daq said:
Quote
That is so much the point, thinker, so much the point. I never said that it absolutely may not concern Claudius Caesar of the Roman Empire. So now you have a fork in the road and two roads before you: which one do YOU take in your interpretation?

1) Walking in the Flesh: "Global famine in the time of Claudius Caesar"
2) Walking in the Spirit: "Spiritual famine of Paul under Claudius Lysias"

Verily both are correct for a purposeful reason.
And what if ALL Scripture is written in such a Way?


Luke explicitly said that Agabus "signified" about the famine. This means that he did NOT use plain speech. Why didn't Luke say that Agabus used plain speech. Jesus indicated when He was speaking figuratively and when He would speak plainly.

Quote
“These things I have spoken to you in figurative language; but the time is coming when I will no longer speak to you in figurative language, but I will tell you plainly about the Father. John 16:25

Luke could have said that Agabus spoke "plainly" about the famine but he didn't. He said that Agabus "signified" about the famine. It would have been counter productive for Agabus to speak plainly because the famine was a judgment of God and to speak plainly about it would have given notice to the people who were to be judged.

Furthermore, Luke said that Agabus spoke "in the spirit," that is, the spirit of prophecy. Paul said that the spirits of the prophets were subject to the prophets. So the prophets that were with Agabus must have interpreted the spirit of the prophecy so the people of God could prepare for the coming famine.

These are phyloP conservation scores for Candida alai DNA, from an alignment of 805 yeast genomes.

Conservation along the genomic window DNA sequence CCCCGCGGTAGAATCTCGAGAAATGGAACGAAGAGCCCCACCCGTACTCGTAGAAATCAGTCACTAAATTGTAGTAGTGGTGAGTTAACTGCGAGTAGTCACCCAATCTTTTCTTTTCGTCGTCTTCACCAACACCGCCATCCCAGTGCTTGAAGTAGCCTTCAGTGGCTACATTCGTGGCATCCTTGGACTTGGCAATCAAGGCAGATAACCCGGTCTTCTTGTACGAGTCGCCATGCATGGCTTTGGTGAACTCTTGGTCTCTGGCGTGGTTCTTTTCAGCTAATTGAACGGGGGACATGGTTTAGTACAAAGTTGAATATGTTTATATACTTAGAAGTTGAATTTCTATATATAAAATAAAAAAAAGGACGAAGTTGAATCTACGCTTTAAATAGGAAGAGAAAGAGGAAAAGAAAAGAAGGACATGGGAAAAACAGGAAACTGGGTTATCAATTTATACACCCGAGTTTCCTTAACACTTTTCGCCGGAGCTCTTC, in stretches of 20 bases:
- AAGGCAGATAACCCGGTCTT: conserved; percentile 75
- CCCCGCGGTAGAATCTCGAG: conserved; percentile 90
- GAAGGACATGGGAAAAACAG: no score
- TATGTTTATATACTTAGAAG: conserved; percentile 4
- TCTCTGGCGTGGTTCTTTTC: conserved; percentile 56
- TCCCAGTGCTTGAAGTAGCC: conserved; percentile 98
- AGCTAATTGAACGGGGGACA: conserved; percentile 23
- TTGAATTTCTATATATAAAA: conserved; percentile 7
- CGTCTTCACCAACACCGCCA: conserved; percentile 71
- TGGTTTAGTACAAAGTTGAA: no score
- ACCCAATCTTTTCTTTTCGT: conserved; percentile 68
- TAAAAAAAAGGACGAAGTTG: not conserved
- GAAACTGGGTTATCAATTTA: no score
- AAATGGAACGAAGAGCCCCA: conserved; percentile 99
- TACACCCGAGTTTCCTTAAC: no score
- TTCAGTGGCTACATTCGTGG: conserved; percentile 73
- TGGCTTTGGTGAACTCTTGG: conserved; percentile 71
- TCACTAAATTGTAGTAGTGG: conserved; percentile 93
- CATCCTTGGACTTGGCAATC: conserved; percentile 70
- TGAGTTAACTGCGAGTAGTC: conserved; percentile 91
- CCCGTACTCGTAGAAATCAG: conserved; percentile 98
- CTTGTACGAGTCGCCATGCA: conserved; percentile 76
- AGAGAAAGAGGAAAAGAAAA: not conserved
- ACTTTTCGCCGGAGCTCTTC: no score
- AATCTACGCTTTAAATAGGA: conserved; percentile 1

Quote
Hope you are not leaving entirely EdwardGoodie!

I hope EdwardGoodie is not leavibg entirely. I am allowing him the last word on this thread in the hope that he will return and not pick fights with his fellow Preterists over peripheral matters. EdwardGoodie and I agree on substance and that the Revelation is symbolic. For him to pick a fight with me on how I arrive at it makes no sense. This is a Futurist board and Preterist's "in house" bickering should NOT be brought here because it is counter productive.

EdwardGoodie has a lot of good things to offer as long as he is leaving his fellow Preterists alone. He says many things here of I am convinced are unbiblical but I let them go because it is good strategy.

thinker

daq

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Re: Why Agabus's prophecy about the famine was "signified."
« Reply #8 on: February 14, 2012, 12:25:03 PM »
daq said:
Quote
That is so much the point, thinker, so much the point. I never said that it absolutely may not concern Claudius Caesar of the Roman Empire. So now you have a fork in the road and two roads before you: which one do YOU take in your interpretation?

1) Walking in the Flesh: "Global famine in the time of Claudius Caesar"